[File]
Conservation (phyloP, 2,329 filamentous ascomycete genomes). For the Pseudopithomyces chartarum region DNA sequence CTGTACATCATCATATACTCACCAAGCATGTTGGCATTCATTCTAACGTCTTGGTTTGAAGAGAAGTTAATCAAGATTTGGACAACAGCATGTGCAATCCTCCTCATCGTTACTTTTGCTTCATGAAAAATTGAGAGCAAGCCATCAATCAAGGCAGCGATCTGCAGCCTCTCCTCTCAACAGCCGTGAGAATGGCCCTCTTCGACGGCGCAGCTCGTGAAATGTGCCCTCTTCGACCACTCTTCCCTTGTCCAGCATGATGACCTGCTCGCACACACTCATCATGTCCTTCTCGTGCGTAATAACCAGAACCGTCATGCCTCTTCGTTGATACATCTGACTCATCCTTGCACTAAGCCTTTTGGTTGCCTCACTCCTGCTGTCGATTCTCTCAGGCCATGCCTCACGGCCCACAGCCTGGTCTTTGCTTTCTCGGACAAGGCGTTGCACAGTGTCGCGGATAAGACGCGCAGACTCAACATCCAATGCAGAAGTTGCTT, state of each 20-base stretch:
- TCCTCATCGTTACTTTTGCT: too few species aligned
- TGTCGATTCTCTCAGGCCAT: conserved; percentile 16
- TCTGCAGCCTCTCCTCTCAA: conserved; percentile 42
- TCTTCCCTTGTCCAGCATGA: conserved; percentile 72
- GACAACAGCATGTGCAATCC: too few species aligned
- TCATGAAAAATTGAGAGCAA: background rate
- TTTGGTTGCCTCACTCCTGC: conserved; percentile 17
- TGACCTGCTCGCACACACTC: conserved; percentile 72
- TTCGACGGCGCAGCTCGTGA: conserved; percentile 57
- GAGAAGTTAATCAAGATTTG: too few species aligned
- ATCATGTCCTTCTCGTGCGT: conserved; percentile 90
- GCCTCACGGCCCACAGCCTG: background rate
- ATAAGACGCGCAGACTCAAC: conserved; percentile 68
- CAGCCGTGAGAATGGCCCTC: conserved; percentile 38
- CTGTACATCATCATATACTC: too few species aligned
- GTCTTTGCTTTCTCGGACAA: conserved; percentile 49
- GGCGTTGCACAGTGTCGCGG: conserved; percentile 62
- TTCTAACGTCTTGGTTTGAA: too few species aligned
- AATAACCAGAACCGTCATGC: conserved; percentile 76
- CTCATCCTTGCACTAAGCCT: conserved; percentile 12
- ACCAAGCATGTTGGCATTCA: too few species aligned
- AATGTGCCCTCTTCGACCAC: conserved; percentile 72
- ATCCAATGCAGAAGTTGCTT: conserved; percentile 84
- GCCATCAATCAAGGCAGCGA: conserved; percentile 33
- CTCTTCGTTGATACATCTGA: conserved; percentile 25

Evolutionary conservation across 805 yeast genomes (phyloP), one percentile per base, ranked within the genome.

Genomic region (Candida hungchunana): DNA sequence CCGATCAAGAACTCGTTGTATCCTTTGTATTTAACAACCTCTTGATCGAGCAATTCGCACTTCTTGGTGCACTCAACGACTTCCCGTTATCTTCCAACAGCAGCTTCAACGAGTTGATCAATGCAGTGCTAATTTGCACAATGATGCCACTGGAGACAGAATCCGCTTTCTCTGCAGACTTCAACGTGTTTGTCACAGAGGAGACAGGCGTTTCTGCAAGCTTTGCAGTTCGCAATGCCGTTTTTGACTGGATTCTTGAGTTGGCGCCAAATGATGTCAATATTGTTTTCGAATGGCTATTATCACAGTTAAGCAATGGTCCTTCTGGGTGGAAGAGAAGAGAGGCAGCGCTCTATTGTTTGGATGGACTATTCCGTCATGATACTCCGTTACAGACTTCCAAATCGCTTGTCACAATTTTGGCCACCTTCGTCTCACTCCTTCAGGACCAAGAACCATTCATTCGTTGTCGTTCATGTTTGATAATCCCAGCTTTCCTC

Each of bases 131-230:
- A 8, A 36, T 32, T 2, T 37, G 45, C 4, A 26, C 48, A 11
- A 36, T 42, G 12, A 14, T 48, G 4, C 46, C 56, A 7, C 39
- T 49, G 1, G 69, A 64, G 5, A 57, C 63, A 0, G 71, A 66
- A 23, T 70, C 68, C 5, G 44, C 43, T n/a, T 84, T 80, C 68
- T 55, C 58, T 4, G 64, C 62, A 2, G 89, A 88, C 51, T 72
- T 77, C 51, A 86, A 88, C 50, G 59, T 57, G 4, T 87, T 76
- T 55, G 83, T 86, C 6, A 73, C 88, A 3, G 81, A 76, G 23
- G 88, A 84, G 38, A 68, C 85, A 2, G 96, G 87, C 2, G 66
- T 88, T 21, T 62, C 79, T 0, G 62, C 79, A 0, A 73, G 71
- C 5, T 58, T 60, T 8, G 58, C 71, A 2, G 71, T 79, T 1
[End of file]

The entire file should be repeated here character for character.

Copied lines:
Conservation (phyloP, 2,329 filamentous ascomycete genomes). For the Pseudopithomyces chartarum region DNA sequence CTGTACATCATCATATACTCACCAAGCATGTTGGCATTCATTCTAACGTCTTGGTTTGAAGAGAAGTTAATCAAGATTTGGACAACAGCATGTGCAATCCTCCTCATCGTTACTTTTGCTTCATGAAAAATTGAGAGCAAGCCATCAATCAAGGCAGCGATCTGCAGCCTCTCCTCTCAACAGCCGTGAGAATGGCCCTCTTCGACGGCGCAGCTCGTGAAATGTGCCCTCTTCGACCACTCTTCCCTTGTCCAGCATGATGACCTGCTCGCACACACTCATCATGTCCTTCTCGTGCGTAATAACCAGAACCGTCATGCCTCTTCGTTGATACATCTGACTCATCCTTGCACTAAGCCTTTTGGTTGCCTCACTCCTGCTGTCGATTCTCTCAGGCCATGCCTCACGGCCCACAGCCTGGTCTTTGCTTTCTCGGACAAGGCGTTGCACAGTGTCGCGGATAAGACGCGCAGACTCAACATCCAATGCAGAAGTTGCTT, state of each 20-base stretch:
- TCCTCATCGTTACTTTTGCT: too few species aligned
- TGTCGATTCTCTCAGGCCAT: conserved; percentile 16
- TCTGCAGCCTCTCCTCTCAA: conserved; percentile 42
- TCTTCCCTTGTCCAGCATGA: conserved; percentile 72
- GACAACAGCATGTGCAATCC: too few species aligned
- TCATGAAAAATTGAGAGCAA: background rate
- TTTGGTTGCCTCACTCCTGC: conserved; percentile 17
- TGACCTGCTCGCACACACTC: conserved; percentile 72
- TTCGACGGCGCAGCTCGTGA: conserved; percentile 57
- GAGAAGTTAATCAAGATTTG: too few species aligned
- ATCATGTCCTTCTCGTGCGT: conserved; percentile 90
- GCCTCACGGCCCACAGCCTG: background rate
- ATAAGACGCGCAGACTCAAC: conserved; percentile 68
- CAGCCGTGAGAATGGCCCTC: conserved; percentile 38
- CTGTACATCATCATATACTC: too few species aligned
- GTCTTTGCTTTCTCGGACAA: conserved; percentile 49
- GGCGTTGCACAGTGTCGCGG: conserved; percentile 62
- TTCTAACGTCTTGGTTTGAA: too few species aligned
- AATAACCAGAACCGTCATGC: conserved; percentile 76
- CTCATCCTTGCACTAAGCCT: conserved; percentile 12
- ACCAAGCATGTTGGCATTCA: too few species aligned
- AATGTGCCCTCTTCGACCAC: conserved; percentile 72
- ATCCAATGCAGAAGTTGCTT: conserved; percentile 84
- GCCATCAATCAAGGCAGCGA: conserved; percentile 33
- CTCTTCGTTGATACATCTGA: conserved; percentile 25

Evolutionary conservation across 805 yeast genomes (phyloP), one percentile per base, ranked within the genome.

Genomic region (Candida hungchunana): DNA sequence CCGATCAAGAACTCGTTGTATCCTTTGTATTTAACAACCTCTTGATCGAGCAATTCGCACTTCTTGGTGCACTCAACGACTTCCCGTTATCTTCCAACAGCAGCTTCAACGAGTTGATCAATGCAGTGCTAATTTGCACAATGATGCCACTGGAGACAGAATCCGCTTTCTCTGCAGACTTCAACGTGTTTGTCACAGAGGAGACAGGCGTTTCTGCAAGCTTTGCAGTTCGCAATGCCGTTTTTGACTGGATTCTTGAGTTGGCGCCAAATGATGTCAATATTGTTTTCGAATGGCTATTATCACAGTTAAGCAATGGTCCTTCTGGGTGGAAGAGAAGAGAGGCAGCGCTCTATTGTTTGGATGGACTATTCCGTCATGATACTCCGTTACAGACTTCCAAATCGCTTGTCACAATTTTGGCCACCTTCGTCTCACTCCTTCAGGACCAAGAACCATTCATTCGTTGTCGTTCATGTTTGATAATCCCAGCTTTCCTC

Each of bases 131-230:
- A 8, A 36, T 32, T 2, T 37, G 45, C 4, A 26, C 48, A 11
- A 36, T 42, G 12, A 14, T 48, G 4, C 46, C 56, A 7, C 39
- T 49, G 1, G 69, A 64, G 5, A 57, C 63, A 0, G 71, A 66
- A 23, T 70, C 68, C 5, G 44, C 43, T n/a, T 84, T 80, C 68
- T 55, C 58, T 4, G 64, C 62, A 2, G 89, A 88, C 51, T 72
- T 77, C 51, A 86, A 88, C 50, G 59, T 57, G 4, T 87, T 76
- T 55, G 83, T 86, C 6, A 73, C 88, A 3, G 81, A 76, G 23
- G 88, A 84, G 38, A 68, C 85, A 2, G 96, G 87, C 2, G 66
- T 88, T 21, T 62, C 79, T 0, G 62, C 79, A 0, A 73, G 71
- C 5, T 58, T 60, T 8, G 58, C 71, A 2, G 71, T 79, T 1